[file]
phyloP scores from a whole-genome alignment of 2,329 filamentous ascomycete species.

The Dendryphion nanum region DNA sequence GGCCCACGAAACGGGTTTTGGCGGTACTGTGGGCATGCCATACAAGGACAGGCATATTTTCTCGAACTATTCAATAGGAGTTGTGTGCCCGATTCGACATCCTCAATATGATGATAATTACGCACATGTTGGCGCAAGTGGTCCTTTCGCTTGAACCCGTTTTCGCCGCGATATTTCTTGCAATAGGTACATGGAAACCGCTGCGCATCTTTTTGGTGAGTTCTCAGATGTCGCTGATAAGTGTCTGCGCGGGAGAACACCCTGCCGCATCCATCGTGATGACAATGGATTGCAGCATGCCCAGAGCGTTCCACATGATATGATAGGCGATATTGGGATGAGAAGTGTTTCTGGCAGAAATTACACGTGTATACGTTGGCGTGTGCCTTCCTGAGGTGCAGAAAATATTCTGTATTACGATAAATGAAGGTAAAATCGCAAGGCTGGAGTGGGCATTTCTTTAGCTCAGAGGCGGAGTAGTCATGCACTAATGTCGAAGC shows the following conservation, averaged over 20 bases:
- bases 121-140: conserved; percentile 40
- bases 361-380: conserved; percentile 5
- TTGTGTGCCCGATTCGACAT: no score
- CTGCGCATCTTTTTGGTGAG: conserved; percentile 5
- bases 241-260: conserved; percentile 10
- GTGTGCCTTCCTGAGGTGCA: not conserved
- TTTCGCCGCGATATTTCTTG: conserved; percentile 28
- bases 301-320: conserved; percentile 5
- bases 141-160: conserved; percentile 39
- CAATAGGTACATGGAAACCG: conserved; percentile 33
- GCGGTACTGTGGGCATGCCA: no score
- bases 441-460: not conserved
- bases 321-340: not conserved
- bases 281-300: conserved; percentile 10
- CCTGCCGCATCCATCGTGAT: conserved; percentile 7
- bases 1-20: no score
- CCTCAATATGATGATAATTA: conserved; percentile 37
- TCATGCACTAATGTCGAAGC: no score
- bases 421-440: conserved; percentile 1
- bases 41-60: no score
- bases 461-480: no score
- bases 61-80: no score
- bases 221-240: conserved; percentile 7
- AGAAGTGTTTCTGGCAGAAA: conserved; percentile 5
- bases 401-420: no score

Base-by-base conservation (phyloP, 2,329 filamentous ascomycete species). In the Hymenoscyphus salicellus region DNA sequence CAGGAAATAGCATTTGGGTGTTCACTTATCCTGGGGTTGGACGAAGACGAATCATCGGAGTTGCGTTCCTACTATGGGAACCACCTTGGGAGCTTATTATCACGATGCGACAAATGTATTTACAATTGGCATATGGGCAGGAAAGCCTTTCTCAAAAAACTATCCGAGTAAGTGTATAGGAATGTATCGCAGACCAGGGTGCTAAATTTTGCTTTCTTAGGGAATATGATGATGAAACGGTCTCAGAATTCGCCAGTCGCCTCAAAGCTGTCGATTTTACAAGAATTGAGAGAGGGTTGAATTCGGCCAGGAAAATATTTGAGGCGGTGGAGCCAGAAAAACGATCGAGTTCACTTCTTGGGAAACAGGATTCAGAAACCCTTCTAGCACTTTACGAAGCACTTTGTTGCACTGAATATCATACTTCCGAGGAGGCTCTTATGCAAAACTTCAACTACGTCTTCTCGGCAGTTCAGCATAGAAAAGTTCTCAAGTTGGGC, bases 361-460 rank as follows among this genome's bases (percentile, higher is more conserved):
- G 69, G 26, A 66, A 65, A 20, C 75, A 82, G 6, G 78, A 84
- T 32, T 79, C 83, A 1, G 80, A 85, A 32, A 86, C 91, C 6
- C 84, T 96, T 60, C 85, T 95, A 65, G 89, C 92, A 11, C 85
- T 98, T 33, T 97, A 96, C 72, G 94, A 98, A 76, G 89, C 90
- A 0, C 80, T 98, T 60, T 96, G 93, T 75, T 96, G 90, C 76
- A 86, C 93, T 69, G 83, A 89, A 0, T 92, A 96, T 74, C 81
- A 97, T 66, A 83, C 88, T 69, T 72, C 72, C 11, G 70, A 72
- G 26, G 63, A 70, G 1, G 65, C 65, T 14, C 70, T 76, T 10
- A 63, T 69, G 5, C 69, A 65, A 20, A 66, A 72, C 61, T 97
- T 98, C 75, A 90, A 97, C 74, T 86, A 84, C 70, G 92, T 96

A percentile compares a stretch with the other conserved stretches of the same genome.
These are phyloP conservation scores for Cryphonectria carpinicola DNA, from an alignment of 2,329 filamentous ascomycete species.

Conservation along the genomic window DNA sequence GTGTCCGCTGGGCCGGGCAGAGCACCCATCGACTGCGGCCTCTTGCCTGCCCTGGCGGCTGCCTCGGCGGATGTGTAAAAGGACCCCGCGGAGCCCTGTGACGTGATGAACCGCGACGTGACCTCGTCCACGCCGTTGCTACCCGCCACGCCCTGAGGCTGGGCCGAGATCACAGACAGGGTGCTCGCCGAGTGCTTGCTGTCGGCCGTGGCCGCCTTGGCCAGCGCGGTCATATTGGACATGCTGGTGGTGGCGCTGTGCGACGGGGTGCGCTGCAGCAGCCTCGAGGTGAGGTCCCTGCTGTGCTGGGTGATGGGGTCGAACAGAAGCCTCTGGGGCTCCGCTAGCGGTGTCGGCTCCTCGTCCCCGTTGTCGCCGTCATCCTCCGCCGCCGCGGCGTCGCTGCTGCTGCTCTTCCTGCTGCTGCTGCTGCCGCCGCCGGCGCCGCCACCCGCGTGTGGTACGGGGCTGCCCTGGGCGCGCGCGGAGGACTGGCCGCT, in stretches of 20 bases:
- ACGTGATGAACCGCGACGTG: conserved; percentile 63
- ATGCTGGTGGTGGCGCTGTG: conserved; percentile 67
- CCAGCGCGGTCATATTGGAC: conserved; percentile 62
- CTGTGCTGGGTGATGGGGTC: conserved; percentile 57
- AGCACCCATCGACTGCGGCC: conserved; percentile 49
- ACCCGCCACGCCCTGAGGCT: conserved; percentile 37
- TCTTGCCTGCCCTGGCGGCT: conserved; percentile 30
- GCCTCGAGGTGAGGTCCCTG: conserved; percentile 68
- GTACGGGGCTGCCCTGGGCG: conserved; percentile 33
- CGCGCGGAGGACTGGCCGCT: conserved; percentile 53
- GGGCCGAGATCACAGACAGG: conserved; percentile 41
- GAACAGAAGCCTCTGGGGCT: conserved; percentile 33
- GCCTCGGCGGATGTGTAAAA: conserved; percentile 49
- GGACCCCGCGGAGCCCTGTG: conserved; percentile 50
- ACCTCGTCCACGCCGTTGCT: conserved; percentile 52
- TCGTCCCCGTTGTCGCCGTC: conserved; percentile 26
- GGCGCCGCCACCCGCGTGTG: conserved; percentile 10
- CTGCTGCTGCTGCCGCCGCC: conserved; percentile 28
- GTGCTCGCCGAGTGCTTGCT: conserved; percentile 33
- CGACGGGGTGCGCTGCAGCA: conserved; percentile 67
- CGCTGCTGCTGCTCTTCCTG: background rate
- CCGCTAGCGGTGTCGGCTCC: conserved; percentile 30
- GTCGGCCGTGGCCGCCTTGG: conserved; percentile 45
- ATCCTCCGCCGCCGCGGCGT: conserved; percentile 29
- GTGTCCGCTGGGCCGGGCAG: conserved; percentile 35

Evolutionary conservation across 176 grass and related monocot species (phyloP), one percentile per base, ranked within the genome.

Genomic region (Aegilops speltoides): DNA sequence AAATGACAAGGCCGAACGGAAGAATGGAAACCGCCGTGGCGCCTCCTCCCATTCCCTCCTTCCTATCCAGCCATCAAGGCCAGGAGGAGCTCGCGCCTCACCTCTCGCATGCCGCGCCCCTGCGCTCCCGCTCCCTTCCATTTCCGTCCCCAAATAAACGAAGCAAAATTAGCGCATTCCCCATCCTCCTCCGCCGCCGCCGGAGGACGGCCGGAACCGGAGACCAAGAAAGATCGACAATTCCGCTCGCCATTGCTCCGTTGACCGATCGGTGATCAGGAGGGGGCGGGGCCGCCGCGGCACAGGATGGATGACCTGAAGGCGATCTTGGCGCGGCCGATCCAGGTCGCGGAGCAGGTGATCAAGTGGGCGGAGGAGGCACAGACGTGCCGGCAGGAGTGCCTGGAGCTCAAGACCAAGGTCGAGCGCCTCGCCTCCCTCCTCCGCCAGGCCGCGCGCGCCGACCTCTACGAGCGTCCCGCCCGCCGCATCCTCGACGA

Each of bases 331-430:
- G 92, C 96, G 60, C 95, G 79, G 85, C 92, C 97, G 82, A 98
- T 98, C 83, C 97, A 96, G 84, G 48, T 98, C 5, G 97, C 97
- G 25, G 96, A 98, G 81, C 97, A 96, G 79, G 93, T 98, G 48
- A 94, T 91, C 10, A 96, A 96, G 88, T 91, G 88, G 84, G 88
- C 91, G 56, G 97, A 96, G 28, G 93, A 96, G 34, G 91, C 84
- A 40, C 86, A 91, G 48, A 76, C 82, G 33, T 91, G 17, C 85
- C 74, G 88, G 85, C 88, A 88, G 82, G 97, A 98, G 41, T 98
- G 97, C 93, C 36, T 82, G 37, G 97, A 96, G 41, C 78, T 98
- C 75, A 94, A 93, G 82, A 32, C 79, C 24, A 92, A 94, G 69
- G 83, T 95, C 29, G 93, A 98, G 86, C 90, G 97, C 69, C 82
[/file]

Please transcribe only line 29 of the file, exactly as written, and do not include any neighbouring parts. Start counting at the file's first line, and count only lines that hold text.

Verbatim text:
- G 69, G 26, A 66, A 65, A 20, C 75, A 82, G 6, G 78, A 84